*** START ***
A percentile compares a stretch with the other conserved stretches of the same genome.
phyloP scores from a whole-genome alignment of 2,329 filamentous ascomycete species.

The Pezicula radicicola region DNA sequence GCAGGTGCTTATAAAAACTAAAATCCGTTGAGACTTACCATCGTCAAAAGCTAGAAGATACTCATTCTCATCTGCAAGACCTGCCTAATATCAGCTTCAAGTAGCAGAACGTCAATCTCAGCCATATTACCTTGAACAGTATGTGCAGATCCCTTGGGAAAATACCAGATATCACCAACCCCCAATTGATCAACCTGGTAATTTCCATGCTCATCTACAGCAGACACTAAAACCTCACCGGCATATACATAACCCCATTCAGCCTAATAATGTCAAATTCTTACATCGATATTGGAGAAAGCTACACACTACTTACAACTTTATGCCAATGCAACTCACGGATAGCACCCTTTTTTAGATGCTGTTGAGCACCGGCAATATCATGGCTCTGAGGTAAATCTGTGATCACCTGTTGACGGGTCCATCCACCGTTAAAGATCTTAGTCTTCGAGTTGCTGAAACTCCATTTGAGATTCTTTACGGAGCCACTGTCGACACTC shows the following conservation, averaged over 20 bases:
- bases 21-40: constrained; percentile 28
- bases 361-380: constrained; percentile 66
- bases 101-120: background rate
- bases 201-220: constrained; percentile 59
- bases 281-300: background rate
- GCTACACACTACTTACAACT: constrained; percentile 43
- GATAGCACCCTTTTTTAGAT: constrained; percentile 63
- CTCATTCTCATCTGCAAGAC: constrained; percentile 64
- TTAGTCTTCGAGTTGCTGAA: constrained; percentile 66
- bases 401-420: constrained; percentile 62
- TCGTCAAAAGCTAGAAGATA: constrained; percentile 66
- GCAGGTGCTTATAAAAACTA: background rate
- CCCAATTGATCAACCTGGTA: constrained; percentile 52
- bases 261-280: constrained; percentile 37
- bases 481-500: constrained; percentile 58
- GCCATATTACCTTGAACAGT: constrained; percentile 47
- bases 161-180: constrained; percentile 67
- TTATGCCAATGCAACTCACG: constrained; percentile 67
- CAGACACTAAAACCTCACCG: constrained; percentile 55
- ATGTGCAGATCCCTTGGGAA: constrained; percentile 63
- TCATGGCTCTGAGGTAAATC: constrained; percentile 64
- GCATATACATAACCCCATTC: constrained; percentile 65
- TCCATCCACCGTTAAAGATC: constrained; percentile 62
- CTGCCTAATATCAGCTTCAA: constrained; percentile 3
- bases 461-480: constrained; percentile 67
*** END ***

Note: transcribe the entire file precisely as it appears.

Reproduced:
A percentile compares a stretch with the other conserved stretches of the same genome.
phyloP scores from a whole-genome alignment of 2,329 filamentous ascomycete species.

The Pezicula radicicola region DNA sequence GCAGGTGCTTATAAAAACTAAAATCCGTTGAGACTTACCATCGTCAAAAGCTAGAAGATACTCATTCTCATCTGCAAGACCTGCCTAATATCAGCTTCAAGTAGCAGAACGTCAATCTCAGCCATATTACCTTGAACAGTATGTGCAGATCCCTTGGGAAAATACCAGATATCACCAACCCCCAATTGATCAACCTGGTAATTTCCATGCTCATCTACAGCAGACACTAAAACCTCACCGGCATATACATAACCCCATTCAGCCTAATAATGTCAAATTCTTACATCGATATTGGAGAAAGCTACACACTACTTACAACTTTATGCCAATGCAACTCACGGATAGCACCCTTTTTTAGATGCTGTTGAGCACCGGCAATATCATGGCTCTGAGGTAAATCTGTGATCACCTGTTGACGGGTCCATCCACCGTTAAAGATCTTAGTCTTCGAGTTGCTGAAACTCCATTTGAGATTCTTTACGGAGCCACTGTCGACACTC shows the following conservation, averaged over 20 bases:
- bases 21-40: constrained; percentile 28
- bases 361-380: constrained; percentile 66
- bases 101-120: background rate
- bases 201-220: constrained; percentile 59
- bases 281-300: background rate
- GCTACACACTACTTACAACT: constrained; percentile 43
- GATAGCACCCTTTTTTAGAT: constrained; percentile 63
- CTCATTCTCATCTGCAAGAC: constrained; percentile 64
- TTAGTCTTCGAGTTGCTGAA: constrained; percentile 66
- bases 401-420: constrained; percentile 62
- TCGTCAAAAGCTAGAAGATA: constrained; percentile 66
- GCAGGTGCTTATAAAAACTA: background rate
- CCCAATTGATCAACCTGGTA: constrained; percentile 52
- bases 261-280: constrained; percentile 37
- bases 481-500: constrained; percentile 58
- GCCATATTACCTTGAACAGT: constrained; percentile 47
- bases 161-180: constrained; percentile 67
- TTATGCCAATGCAACTCACG: constrained; percentile 67
- CAGACACTAAAACCTCACCG: constrained; percentile 55
- ATGTGCAGATCCCTTGGGAA: constrained; percentile 63
- TCATGGCTCTGAGGTAAATC: constrained; percentile 64
- GCATATACATAACCCCATTC: constrained; percentile 65
- TCCATCCACCGTTAAAGATC: constrained; percentile 62
- CTGCCTAATATCAGCTTCAA: constrained; percentile 3
- bases 461-480: constrained; percentile 67